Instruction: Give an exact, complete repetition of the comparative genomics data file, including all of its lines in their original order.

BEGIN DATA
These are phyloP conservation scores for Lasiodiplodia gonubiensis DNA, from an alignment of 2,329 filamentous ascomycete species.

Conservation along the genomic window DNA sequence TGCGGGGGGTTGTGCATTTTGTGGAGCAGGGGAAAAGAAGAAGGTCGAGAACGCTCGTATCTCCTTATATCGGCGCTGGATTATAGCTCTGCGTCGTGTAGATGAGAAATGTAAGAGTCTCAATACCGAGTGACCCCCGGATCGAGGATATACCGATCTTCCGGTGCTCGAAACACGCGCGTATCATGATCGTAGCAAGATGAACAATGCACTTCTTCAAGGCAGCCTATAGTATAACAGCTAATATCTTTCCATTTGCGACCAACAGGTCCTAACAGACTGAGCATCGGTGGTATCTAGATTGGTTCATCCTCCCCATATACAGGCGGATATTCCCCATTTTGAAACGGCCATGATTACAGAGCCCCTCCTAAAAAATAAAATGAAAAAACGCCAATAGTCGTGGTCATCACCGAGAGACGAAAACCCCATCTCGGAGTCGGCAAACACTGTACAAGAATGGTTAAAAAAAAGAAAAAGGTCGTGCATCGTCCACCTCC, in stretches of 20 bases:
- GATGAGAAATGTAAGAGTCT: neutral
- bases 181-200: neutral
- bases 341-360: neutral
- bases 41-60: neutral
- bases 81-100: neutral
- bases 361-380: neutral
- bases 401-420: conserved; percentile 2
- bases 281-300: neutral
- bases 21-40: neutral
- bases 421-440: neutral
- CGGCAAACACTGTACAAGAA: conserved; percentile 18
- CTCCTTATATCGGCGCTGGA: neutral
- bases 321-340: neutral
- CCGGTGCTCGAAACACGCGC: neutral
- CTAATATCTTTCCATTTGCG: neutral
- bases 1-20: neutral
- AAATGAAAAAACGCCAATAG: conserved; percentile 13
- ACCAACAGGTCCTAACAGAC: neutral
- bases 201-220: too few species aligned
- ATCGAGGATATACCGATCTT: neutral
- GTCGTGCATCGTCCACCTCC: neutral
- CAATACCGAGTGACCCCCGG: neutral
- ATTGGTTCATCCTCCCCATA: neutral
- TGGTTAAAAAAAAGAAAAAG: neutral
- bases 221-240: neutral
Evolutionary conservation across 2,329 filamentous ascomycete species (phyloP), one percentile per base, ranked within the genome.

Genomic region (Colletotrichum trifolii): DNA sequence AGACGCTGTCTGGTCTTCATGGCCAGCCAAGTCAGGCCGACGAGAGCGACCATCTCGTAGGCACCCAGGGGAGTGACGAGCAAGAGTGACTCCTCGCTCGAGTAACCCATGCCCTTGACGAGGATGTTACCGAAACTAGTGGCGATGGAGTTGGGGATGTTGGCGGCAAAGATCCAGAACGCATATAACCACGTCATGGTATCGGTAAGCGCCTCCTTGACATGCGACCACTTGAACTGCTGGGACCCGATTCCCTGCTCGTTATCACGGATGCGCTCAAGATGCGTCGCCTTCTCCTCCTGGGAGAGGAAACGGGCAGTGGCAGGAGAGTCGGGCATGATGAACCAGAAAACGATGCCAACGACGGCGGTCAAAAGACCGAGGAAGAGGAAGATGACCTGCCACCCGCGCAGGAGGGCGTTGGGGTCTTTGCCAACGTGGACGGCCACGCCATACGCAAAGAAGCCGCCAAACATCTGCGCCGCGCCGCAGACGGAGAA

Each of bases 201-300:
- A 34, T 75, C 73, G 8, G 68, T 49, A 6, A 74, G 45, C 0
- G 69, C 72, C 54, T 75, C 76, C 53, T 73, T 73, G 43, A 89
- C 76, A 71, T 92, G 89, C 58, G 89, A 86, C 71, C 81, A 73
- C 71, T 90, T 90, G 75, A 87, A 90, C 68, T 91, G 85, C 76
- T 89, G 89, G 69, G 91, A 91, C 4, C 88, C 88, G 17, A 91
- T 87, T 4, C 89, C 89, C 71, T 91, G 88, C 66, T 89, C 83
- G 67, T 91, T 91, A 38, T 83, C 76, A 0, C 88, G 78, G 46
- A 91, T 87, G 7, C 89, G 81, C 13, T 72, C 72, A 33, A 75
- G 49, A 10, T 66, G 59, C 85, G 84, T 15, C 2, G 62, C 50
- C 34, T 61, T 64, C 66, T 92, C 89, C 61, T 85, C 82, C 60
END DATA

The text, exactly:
These are phyloP conservation scores for Lasiodiplodia gonubiensis DNA, from an alignment of 2,329 filamentous ascomycete species.

Conservation along the genomic window DNA sequence TGCGGGGGGTTGTGCATTTTGTGGAGCAGGGGAAAAGAAGAAGGTCGAGAACGCTCGTATCTCCTTATATCGGCGCTGGATTATAGCTCTGCGTCGTGTAGATGAGAAATGTAAGAGTCTCAATACCGAGTGACCCCCGGATCGAGGATATACCGATCTTCCGGTGCTCGAAACACGCGCGTATCATGATCGTAGCAAGATGAACAATGCACTTCTTCAAGGCAGCCTATAGTATAACAGCTAATATCTTTCCATTTGCGACCAACAGGTCCTAACAGACTGAGCATCGGTGGTATCTAGATTGGTTCATCCTCCCCATATACAGGCGGATATTCCCCATTTTGAAACGGCCATGATTACAGAGCCCCTCCTAAAAAATAAAATGAAAAAACGCCAATAGTCGTGGTCATCACCGAGAGACGAAAACCCCATCTCGGAGTCGGCAAACACTGTACAAGAATGGTTAAAAAAAAGAAAAAGGTCGTGCATCGTCCACCTCC, in stretches of 20 bases:
- GATGAGAAATGTAAGAGTCT: neutral
- bases 181-200: neutral
- bases 341-360: neutral
- bases 41-60: neutral
- bases 81-100: neutral
- bases 361-380: neutral
- bases 401-420: conserved; percentile 2
- bases 281-300: neutral
- bases 21-40: neutral
- bases 421-440: neutral
- CGGCAAACACTGTACAAGAA: conserved; percentile 18
- CTCCTTATATCGGCGCTGGA: neutral
- bases 321-340: neutral
- CCGGTGCTCGAAACACGCGC: neutral
- CTAATATCTTTCCATTTGCG: neutral
- bases 1-20: neutral
- AAATGAAAAAACGCCAATAG: conserved; percentile 13
- ACCAACAGGTCCTAACAGAC: neutral
- bases 201-220: too few species aligned
- ATCGAGGATATACCGATCTT: neutral
- GTCGTGCATCGTCCACCTCC: neutral
- CAATACCGAGTGACCCCCGG: neutral
- ATTGGTTCATCCTCCCCATA: neutral
- TGGTTAAAAAAAAGAAAAAG: neutral
- bases 221-240: neutral
Evolutionary conservation across 2,329 filamentous ascomycete species (phyloP), one percentile per base, ranked within the genome.

Genomic region (Colletotrichum trifolii): DNA sequence AGACGCTGTCTGGTCTTCATGGCCAGCCAAGTCAGGCCGACGAGAGCGACCATCTCGTAGGCACCCAGGGGAGTGACGAGCAAGAGTGACTCCTCGCTCGAGTAACCCATGCCCTTGACGAGGATGTTACCGAAACTAGTGGCGATGGAGTTGGGGATGTTGGCGGCAAAGATCCAGAACGCATATAACCACGTCATGGTATCGGTAAGCGCCTCCTTGACATGCGACCACTTGAACTGCTGGGACCCGATTCCCTGCTCGTTATCACGGATGCGCTCAAGATGCGTCGCCTTCTCCTCCTGGGAGAGGAAACGGGCAGTGGCAGGAGAGTCGGGCATGATGAACCAGAAAACGATGCCAACGACGGCGGTCAAAAGACCGAGGAAGAGGAAGATGACCTGCCACCCGCGCAGGAGGGCGTTGGGGTCTTTGCCAACGTGGACGGCCACGCCATACGCAAAGAAGCCGCCAAACATCTGCGCCGCGCCGCAGACGGAGAA

Each of bases 201-300:
- A 34, T 75, C 73, G 8, G 68, T 49, A 6, A 74, G 45, C 0
- G 69, C 72, C 54, T 75, C 76, C 53, T 73, T 73, G 43, A 89
- C 76, A 71, T 92, G 89, C 58, G 89, A 86, C 71, C 81, A 73
- C 71, T 90, T 90, G 75, A 87, A 90, C 68, T 91, G 85, C 76
- T 89, G 89, G 69, G 91, A 91, C 4, C 88, C 88, G 17, A 91
- T 87, T 4, C 89, C 89, C 71, T 91, G 88, C 66, T 89, C 83
- G 67, T 91, T 91, A 38, T 83, C 76, A 0, C 88, G 78, G 46
- A 91, T 87, G 7, C 89, G 81, C 13, T 72, C 72, A 33, A 75
- G 49, A 10, T 66, G 59, C 85, G 84, T 15, C 2, G 62, C 50
- C 34, T 61, T 64, C 66, T 92, C 89, C 61, T 85, C 82, C 60